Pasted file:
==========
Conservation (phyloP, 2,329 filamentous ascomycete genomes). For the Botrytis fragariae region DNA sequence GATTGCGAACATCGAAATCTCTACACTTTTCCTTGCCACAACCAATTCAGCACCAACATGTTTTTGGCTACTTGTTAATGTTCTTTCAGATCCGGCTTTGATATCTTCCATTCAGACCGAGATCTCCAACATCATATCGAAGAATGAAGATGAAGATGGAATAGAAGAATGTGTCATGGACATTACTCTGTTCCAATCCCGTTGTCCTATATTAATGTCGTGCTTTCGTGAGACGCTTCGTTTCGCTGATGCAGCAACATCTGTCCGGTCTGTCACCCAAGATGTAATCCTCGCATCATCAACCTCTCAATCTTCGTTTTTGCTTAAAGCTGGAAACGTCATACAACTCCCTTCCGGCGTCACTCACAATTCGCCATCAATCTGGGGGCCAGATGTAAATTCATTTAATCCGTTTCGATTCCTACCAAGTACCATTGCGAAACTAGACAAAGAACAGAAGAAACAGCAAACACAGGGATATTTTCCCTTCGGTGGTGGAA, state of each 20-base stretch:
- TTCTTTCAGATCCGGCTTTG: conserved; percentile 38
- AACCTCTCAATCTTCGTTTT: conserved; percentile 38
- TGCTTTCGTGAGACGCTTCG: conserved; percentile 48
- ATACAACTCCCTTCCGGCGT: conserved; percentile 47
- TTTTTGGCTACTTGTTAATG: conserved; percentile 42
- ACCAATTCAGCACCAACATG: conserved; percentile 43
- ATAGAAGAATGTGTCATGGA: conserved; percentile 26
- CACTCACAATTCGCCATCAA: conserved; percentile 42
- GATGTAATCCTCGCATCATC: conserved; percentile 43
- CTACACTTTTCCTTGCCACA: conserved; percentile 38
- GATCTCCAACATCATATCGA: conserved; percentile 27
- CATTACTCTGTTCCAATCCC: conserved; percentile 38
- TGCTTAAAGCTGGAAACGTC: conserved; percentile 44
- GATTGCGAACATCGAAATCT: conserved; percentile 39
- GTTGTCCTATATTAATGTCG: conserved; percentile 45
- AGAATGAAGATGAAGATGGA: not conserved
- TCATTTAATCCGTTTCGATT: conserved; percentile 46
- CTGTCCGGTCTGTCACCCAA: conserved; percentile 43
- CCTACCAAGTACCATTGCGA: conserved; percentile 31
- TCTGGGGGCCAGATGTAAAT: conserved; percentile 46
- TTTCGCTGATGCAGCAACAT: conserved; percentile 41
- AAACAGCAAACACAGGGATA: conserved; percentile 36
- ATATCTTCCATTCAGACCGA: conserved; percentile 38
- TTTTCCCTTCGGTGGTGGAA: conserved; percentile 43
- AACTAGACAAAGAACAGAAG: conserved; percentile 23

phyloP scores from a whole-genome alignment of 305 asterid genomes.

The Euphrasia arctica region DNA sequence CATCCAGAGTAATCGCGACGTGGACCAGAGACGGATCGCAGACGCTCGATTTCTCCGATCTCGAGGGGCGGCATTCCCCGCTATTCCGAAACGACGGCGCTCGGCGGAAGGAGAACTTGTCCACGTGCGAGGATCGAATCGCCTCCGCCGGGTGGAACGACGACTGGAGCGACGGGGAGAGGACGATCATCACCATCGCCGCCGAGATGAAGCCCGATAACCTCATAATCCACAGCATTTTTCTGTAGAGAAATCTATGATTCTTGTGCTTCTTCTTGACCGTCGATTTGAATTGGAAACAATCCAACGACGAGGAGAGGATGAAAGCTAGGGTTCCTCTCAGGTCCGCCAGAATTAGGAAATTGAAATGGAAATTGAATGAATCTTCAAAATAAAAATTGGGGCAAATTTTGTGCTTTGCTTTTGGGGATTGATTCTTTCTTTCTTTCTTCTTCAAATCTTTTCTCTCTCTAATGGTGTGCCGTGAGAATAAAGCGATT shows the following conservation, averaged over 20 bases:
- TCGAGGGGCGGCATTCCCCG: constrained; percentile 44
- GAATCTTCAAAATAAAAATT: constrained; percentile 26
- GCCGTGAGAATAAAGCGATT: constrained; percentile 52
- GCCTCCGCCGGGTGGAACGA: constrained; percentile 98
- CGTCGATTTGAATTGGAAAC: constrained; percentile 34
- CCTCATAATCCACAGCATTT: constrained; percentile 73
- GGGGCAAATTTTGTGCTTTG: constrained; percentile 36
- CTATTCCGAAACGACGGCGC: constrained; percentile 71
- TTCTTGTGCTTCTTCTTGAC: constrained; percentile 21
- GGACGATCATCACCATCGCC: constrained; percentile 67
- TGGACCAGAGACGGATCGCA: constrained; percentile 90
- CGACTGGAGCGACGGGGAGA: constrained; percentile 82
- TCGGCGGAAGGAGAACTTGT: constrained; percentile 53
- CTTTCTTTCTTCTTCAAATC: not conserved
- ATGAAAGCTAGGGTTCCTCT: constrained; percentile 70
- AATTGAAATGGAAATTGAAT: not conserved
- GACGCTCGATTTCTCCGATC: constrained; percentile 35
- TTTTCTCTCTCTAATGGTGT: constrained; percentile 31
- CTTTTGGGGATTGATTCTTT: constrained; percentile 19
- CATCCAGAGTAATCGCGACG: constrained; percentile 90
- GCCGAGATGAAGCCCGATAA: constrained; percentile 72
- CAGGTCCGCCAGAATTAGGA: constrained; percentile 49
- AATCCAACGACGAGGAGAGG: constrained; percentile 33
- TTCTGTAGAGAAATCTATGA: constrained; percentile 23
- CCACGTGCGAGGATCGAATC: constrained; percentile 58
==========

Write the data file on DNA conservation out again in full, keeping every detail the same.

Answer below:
Conservation (phyloP, 2,329 filamentous ascomycete genomes). For the Botrytis fragariae region DNA sequence GATTGCGAACATCGAAATCTCTACACTTTTCCTTGCCACAACCAATTCAGCACCAACATGTTTTTGGCTACTTGTTAATGTTCTTTCAGATCCGGCTTTGATATCTTCCATTCAGACCGAGATCTCCAACATCATATCGAAGAATGAAGATGAAGATGGAATAGAAGAATGTGTCATGGACATTACTCTGTTCCAATCCCGTTGTCCTATATTAATGTCGTGCTTTCGTGAGACGCTTCGTTTCGCTGATGCAGCAACATCTGTCCGGTCTGTCACCCAAGATGTAATCCTCGCATCATCAACCTCTCAATCTTCGTTTTTGCTTAAAGCTGGAAACGTCATACAACTCCCTTCCGGCGTCACTCACAATTCGCCATCAATCTGGGGGCCAGATGTAAATTCATTTAATCCGTTTCGATTCCTACCAAGTACCATTGCGAAACTAGACAAAGAACAGAAGAAACAGCAAACACAGGGATATTTTCCCTTCGGTGGTGGAA, state of each 20-base stretch:
- TTCTTTCAGATCCGGCTTTG: conserved; percentile 38
- AACCTCTCAATCTTCGTTTT: conserved; percentile 38
- TGCTTTCGTGAGACGCTTCG: conserved; percentile 48
- ATACAACTCCCTTCCGGCGT: conserved; percentile 47
- TTTTTGGCTACTTGTTAATG: conserved; percentile 42
- ACCAATTCAGCACCAACATG: conserved; percentile 43
- ATAGAAGAATGTGTCATGGA: conserved; percentile 26
- CACTCACAATTCGCCATCAA: conserved; percentile 42
- GATGTAATCCTCGCATCATC: conserved; percentile 43
- CTACACTTTTCCTTGCCACA: conserved; percentile 38
- GATCTCCAACATCATATCGA: conserved; percentile 27
- CATTACTCTGTTCCAATCCC: conserved; percentile 38
- TGCTTAAAGCTGGAAACGTC: conserved; percentile 44
- GATTGCGAACATCGAAATCT: conserved; percentile 39
- GTTGTCCTATATTAATGTCG: conserved; percentile 45
- AGAATGAAGATGAAGATGGA: not conserved
- TCATTTAATCCGTTTCGATT: conserved; percentile 46
- CTGTCCGGTCTGTCACCCAA: conserved; percentile 43
- CCTACCAAGTACCATTGCGA: conserved; percentile 31
- TCTGGGGGCCAGATGTAAAT: conserved; percentile 46
- TTTCGCTGATGCAGCAACAT: conserved; percentile 41
- AAACAGCAAACACAGGGATA: conserved; percentile 36
- ATATCTTCCATTCAGACCGA: conserved; percentile 38
- TTTTCCCTTCGGTGGTGGAA: conserved; percentile 43
- AACTAGACAAAGAACAGAAG: conserved; percentile 23

phyloP scores from a whole-genome alignment of 305 asterid genomes.

The Euphrasia arctica region DNA sequence CATCCAGAGTAATCGCGACGTGGACCAGAGACGGATCGCAGACGCTCGATTTCTCCGATCTCGAGGGGCGGCATTCCCCGCTATTCCGAAACGACGGCGCTCGGCGGAAGGAGAACTTGTCCACGTGCGAGGATCGAATCGCCTCCGCCGGGTGGAACGACGACTGGAGCGACGGGGAGAGGACGATCATCACCATCGCCGCCGAGATGAAGCCCGATAACCTCATAATCCACAGCATTTTTCTGTAGAGAAATCTATGATTCTTGTGCTTCTTCTTGACCGTCGATTTGAATTGGAAACAATCCAACGACGAGGAGAGGATGAAAGCTAGGGTTCCTCTCAGGTCCGCCAGAATTAGGAAATTGAAATGGAAATTGAATGAATCTTCAAAATAAAAATTGGGGCAAATTTTGTGCTTTGCTTTTGGGGATTGATTCTTTCTTTCTTTCTTCTTCAAATCTTTTCTCTCTCTAATGGTGTGCCGTGAGAATAAAGCGATT shows the following conservation, averaged over 20 bases:
- TCGAGGGGCGGCATTCCCCG: constrained; percentile 44
- GAATCTTCAAAATAAAAATT: constrained; percentile 26
- GCCGTGAGAATAAAGCGATT: constrained; percentile 52
- GCCTCCGCCGGGTGGAACGA: constrained; percentile 98
- CGTCGATTTGAATTGGAAAC: constrained; percentile 34
- CCTCATAATCCACAGCATTT: constrained; percentile 73
- GGGGCAAATTTTGTGCTTTG: constrained; percentile 36
- CTATTCCGAAACGACGGCGC: constrained; percentile 71
- TTCTTGTGCTTCTTCTTGAC: constrained; percentile 21
- GGACGATCATCACCATCGCC: constrained; percentile 67
- TGGACCAGAGACGGATCGCA: constrained; percentile 90
- CGACTGGAGCGACGGGGAGA: constrained; percentile 82
- TCGGCGGAAGGAGAACTTGT: constrained; percentile 53
- CTTTCTTTCTTCTTCAAATC: not conserved
- ATGAAAGCTAGGGTTCCTCT: constrained; percentile 70
- AATTGAAATGGAAATTGAAT: not conserved
- GACGCTCGATTTCTCCGATC: constrained; percentile 35
- TTTTCTCTCTCTAATGGTGT: constrained; percentile 31
- CTTTTGGGGATTGATTCTTT: constrained; percentile 19
- CATCCAGAGTAATCGCGACG: constrained; percentile 90
- GCCGAGATGAAGCCCGATAA: constrained; percentile 72
- CAGGTCCGCCAGAATTAGGA: constrained; percentile 49
- AATCCAACGACGAGGAGAGG: constrained; percentile 33
- TTCTGTAGAGAAATCTATGA: constrained; percentile 23
- CCACGTGCGAGGATCGAATC: constrained; percentile 58